Submissions

We welcome reports of ongoing and completed research that applies neuroscience methods and theories to improving human performance, safety, and satisfaction across different work domains.

We also welcome reports that are purely neuroscience methods and/or theories with the outlook of being applicable to human factors and ergonomics, and research in human factors and ergonomics that present meaningful opportunities for application of neuroscience methods and/or theories.

We welcome submissions that report research at all different stages of a project’s completion. Acceptance will be based on the topical relevance and scientific quality of the written submission, not on the maturity of the work.

Important Dates

  • 02 Apr 2021 – Submission open
  • 30 Jun 2021 – Submission deadline
  • 30 Jul 2021 – Notification of acceptance
  • 15 Aug 2021 – Camera-ready deadline for proceedings
  • 31 Aug 2021 –Submission of video talks and posters
  • 11-12 September 2021 – Full day workshops/tutorials and satellite events
  • 13-16 September 2021 – 3rd Neuroergonomics Conference (live)

Submission Guidelines

  • Oral or Poster presentations may be requested. (Details)
  • Word limit is 1000 words.
  • Submissions may contain, maximally 2 figures/tables. These do not count towards the word limit.
  • Please use this template for your submission: Link
  • Please make your submissions via ConfTool: Link.

Review Process

All submissions are tentatively accepted. Early notifications of rejections will be based on the lack of relevance or academic contribution.

All accepted submissions will be published as open-access conference proceedings in Frontiers in Neuroergonomics. Acceptance will based on a single-blind review process. All submitted abstracts will be peer-reviewed by independent referees selected from our scientific committee and other members of the Neuroergonomics community.

All submissions will receive a rating (i.e., 1-10) that will indicate the reviewers’ subjective opinion of how mature the reported work is: ‘1’ to indicate that the work is speculative and requires empirical support, and ’10’ to indicate that the work is potentially ready for submission as a journal article.

Selected submissions will be invited to be extended for special research topics that will be formed after NEC 2021. Examples of relevant work can be found from articles published in the special issue of Neuroergonomics Conference 2018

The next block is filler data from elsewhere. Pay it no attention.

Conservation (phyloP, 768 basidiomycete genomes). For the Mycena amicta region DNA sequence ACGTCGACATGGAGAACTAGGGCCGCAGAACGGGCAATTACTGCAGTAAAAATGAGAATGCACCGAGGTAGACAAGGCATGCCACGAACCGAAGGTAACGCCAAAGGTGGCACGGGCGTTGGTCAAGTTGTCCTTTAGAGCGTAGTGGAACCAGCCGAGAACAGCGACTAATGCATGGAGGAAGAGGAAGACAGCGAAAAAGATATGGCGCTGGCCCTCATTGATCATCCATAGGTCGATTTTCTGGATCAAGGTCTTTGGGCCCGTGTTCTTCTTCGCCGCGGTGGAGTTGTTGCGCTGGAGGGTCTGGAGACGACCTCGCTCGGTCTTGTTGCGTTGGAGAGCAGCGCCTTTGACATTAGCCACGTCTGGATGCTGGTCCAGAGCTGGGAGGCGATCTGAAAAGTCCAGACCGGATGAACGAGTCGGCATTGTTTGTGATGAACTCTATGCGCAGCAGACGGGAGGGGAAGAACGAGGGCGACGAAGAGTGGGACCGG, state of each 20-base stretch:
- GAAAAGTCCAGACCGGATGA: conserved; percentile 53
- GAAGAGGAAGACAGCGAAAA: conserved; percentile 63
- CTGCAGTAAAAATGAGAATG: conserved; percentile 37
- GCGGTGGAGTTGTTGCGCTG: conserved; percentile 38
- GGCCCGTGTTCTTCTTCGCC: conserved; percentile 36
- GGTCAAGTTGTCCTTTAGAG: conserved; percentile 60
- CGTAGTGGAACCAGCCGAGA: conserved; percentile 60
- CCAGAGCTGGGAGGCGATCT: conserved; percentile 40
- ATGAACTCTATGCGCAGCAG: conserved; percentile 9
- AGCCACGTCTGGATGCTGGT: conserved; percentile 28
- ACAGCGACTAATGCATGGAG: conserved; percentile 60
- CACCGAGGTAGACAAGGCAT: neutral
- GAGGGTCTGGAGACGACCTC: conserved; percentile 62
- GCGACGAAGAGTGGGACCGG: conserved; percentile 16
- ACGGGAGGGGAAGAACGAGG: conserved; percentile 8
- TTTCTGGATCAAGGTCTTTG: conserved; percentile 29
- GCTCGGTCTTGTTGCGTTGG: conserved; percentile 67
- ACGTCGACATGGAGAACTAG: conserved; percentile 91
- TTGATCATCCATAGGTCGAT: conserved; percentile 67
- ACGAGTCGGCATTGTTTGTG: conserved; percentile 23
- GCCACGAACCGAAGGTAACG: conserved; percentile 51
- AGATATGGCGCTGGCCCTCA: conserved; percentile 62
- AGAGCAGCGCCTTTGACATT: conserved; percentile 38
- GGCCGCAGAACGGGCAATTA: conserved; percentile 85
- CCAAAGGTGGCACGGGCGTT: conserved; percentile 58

Detailed Description of Potential Submissions

Submissions will be defined in terms of: (1) the work domain(s) addressed, (2) the research topic(s) of relevant neuroscientific theory, (3) the neuroscientific method(s) that is applied. This is a non-exhaustive table:

Work Domains Research Topics Methods
Aviation & Space Executive Functions EEG/MEG
Surface Transport Selective Attention fMRI/fNIRS
Education/Training Working Memory Transcranial Neurostim.
(tES/tDCS/tACS/rTMS)
Healthcare Emotions Brain-Computer Interfaces
Human Resource Social Cognition AR/VR
Mobile Computing Learning EMG/EMS
Accessibility Development and Aging Mobile Brain/Body Imaging
Security Human-Machine Teaming Electrodermal Activity
Assembly Operations Trust in Automation Gaze Tracking

The 3rd Neuroergonomics Conference calls for submissions that cover new approaches in neuroscientific theories and methods that can inform and improve human factors and ergonomics across diverse work domains.

Neuroergonomics investigates how the human brain supports operator performance, safety, and satisfaction in natural environments and everyday settings. This discipline has been summarized as the “investigations of the neural bases of mental functions and physical performance in relation to technology, work, leisure, transportation, health care and other settings in the real world” (Parasuraman, 2003). Neuroergonomics integrates advancements of neuroscience and neuroengineering, to provide the flexibility to assess body and brain function in naturalistic work settings, thus bringing neuroscience into everyday life.

The 3rd Neuroergonomics Conference will cover new trends and recent developments related to human technology convergence ranging from theory to practice and current progress ongoing successful initiatives. Potential topics include, but are not limited to:

  • Innovative methodologies and protocols using brain activity monitoring techniques and psychophysiological measurements in realistic operational settings,
  • Brain computer interfaces and human performance monitoring in ecological conditions,
  • Affective computing and Neuroadaptive technologies,
  • Robotics and AI
  • Mobile Brain-Body Imaging,
  • Advances in wearable and portable neuroimaging such as fNIRS/EEG,
  • Applications of neurostimulation such as tDCS/tACS/tES/rTMS,
  • Applications of neurofeedback/biofeedback mechanisms,
  • Advanced signal processing and machine learning techniques,
  • Cognitive countermeasures, augmented cognition, and brain stimulations to enhance performance and mitigate human error,
  • Virtual/ Augmented Reality and Serious Gaming,
  • Affective processing and emotion recognition from neural and physiological measures,
  • Assessment of cognition in various neurological disorders and in real-time settings and home environments,
  • Human-Machine Teaming and Trust in Autonomous Systems, and
  • Memory, skill acquisition and training assessment.